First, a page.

Previously, a large study (N = 22,439) in Northern America and Europe estimated the efficacy of the Zostavax vaccination at 50–59 years of age to be approximately 70% (29). This efficacy sharply declined toward older age groups (10, 19), suggesting possible benefits of timely vaccination to boost the VZV-specific CMI before reaching old age. Since childhood varicella vaccination has been implemented in the national immunization program of several countries across Europe as well as the US, the VZV-specific epidemiology in these countries significantly differs from those not vaccinating against VZV (5, 16, 30). Consequently, the immune responses to the Zostavax vaccine in middle-aged adults as investigated in countries with childhood VZV vaccination should not be directly extrapolated to our study population, in which VZV-specific CMI is more frequently boosted by external natural virus circulation. Despite these epidemiological differences, our results show similar short-term enhancement of the VZV-specific CMI in the circulation of middle-aged adults as was observed previously (31).

Despite high variation in vaccine responses, the differential peripheral responses in participants with low and high pre-CMI are remarkable and suggest that mainly middle-aged adults with low pre-vaccination CMI benefit from additional immunization. Benefits of the vaccination might not be excluded in participants with high pre-CMI, since memory immunity locally in lymph nodes and tissue could be increased. Interestingly, more participants in their early fifties were found in the high pre-CMI group, which might indicate regular natural boosting of VZV in this age group. As a consequence of waning immunity to natural infection in combination with immunosenescence (10), the effect of pre-vaccination immunity might be diminished in older age groups. Therefore, the optimum age for VZV vaccination might be better defined by balancing the combined effects of pre-vaccination immunity and age. Based on our findings, although numbers of participants were low, we speculate that VZV vaccination might be beneficial for participants in their sixties, when pre-vaccination levels are relatively low and effective vaccine responses are obtained.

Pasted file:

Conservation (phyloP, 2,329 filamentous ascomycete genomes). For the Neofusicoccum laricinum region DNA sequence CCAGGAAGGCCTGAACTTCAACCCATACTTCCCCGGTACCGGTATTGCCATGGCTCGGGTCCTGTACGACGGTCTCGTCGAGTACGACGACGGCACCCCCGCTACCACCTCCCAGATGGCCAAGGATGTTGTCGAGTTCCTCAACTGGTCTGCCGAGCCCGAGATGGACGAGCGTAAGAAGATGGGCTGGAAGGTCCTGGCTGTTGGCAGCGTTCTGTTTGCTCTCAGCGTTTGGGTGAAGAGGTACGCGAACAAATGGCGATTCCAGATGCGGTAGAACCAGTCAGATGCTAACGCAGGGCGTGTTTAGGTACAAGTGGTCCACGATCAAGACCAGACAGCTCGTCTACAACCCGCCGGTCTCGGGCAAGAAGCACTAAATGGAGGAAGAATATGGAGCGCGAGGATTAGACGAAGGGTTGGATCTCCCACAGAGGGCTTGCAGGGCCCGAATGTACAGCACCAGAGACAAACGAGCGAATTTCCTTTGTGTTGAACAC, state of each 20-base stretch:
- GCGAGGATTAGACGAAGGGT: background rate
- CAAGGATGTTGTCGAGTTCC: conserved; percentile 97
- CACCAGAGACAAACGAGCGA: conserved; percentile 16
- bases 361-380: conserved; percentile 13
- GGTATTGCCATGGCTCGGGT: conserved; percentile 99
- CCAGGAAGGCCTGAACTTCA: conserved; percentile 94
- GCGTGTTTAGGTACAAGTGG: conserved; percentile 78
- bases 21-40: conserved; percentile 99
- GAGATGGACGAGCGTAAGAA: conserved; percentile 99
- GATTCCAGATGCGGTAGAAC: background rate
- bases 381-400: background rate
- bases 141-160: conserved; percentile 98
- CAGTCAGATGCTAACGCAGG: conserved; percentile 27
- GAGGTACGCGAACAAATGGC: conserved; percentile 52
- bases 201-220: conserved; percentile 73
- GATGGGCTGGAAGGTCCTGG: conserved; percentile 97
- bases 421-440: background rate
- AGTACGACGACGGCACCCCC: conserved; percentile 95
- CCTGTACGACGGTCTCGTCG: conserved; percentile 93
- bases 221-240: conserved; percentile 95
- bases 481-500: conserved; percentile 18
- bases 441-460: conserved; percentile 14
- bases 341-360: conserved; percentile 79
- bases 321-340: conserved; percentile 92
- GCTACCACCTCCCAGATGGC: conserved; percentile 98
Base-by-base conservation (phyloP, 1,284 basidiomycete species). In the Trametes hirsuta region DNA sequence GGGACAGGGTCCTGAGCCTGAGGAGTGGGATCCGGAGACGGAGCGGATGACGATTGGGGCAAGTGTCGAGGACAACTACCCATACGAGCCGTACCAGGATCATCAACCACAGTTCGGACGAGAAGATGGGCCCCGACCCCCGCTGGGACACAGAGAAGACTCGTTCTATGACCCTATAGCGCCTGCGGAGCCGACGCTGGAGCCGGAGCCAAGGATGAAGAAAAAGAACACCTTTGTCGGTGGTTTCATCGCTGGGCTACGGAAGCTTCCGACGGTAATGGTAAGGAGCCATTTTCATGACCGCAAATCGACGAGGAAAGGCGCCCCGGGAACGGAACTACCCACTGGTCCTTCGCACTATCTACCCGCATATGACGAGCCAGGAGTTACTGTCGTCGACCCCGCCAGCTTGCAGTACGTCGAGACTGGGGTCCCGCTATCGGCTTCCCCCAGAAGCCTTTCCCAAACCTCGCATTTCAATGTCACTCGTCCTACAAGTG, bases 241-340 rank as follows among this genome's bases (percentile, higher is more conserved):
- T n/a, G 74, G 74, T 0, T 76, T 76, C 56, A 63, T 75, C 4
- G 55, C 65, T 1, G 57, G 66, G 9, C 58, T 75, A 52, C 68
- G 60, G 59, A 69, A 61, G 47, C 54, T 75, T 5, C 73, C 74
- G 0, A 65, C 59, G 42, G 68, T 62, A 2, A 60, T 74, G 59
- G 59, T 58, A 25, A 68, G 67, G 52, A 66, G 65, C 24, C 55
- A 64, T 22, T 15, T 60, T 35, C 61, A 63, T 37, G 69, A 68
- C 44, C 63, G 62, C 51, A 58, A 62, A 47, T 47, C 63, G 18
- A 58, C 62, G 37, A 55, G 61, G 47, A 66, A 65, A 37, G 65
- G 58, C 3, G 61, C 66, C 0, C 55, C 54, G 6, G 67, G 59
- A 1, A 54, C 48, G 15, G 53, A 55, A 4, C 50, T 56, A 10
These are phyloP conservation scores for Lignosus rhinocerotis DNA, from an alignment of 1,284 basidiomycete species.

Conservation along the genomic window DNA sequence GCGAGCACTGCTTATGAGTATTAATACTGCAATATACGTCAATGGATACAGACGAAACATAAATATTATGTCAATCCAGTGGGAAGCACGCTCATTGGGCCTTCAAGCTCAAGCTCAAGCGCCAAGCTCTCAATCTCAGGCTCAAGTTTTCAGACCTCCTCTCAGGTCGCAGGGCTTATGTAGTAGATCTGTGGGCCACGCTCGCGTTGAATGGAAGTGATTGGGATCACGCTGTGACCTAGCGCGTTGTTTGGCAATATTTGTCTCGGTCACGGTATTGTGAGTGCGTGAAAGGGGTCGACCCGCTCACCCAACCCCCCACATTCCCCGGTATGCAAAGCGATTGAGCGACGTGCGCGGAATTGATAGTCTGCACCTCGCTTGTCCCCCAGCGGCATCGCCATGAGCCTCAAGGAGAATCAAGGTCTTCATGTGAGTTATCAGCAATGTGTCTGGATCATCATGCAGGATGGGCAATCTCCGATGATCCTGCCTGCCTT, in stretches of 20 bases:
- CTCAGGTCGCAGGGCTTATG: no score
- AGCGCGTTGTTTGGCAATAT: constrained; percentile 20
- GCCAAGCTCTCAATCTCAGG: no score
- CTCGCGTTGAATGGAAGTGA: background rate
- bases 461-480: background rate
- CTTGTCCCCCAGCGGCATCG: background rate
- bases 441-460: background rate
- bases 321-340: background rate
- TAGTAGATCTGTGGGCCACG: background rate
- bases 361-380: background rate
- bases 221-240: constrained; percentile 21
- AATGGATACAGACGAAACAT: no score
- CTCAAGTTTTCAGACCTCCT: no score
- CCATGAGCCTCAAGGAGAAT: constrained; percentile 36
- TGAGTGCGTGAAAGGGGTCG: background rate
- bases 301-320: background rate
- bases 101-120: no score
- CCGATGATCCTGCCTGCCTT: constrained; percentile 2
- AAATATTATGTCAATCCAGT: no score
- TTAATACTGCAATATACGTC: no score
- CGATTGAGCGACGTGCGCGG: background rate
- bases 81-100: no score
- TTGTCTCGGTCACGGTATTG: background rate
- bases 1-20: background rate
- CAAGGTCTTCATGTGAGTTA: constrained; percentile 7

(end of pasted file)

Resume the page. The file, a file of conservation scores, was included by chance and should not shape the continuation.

Remarkably, the long-term enhancement of the terminally differentiated CD8 TemRA cells in participants with high pre-CMI may suggest exhaustion of the VZV-specific T-cell pool, although a possibly beneficial effect on the function of these CD8 TemRA cells in prevention of viral replication cannot be excluded. Although the exhaustion needs to be confirmed by measurement of several exhaustion markers (32), our results might indicate that an additional VZV vaccination in participants with already high levels of pre-vaccination VZV-specific CMI may unintentionally cause exhaustion of the VZV-specific T-cell pool. This finding may be the result of repeatedly stimulation of VZV-specific T-cells by frequent natural boosting in these participants. Of note, the vaccination did not induce elevated IL10 production or elevated numbers of circulating Treg cells in the participants with high pre-CMI, suggesting that the vaccine did not affect the suppression of the immune response in these participants.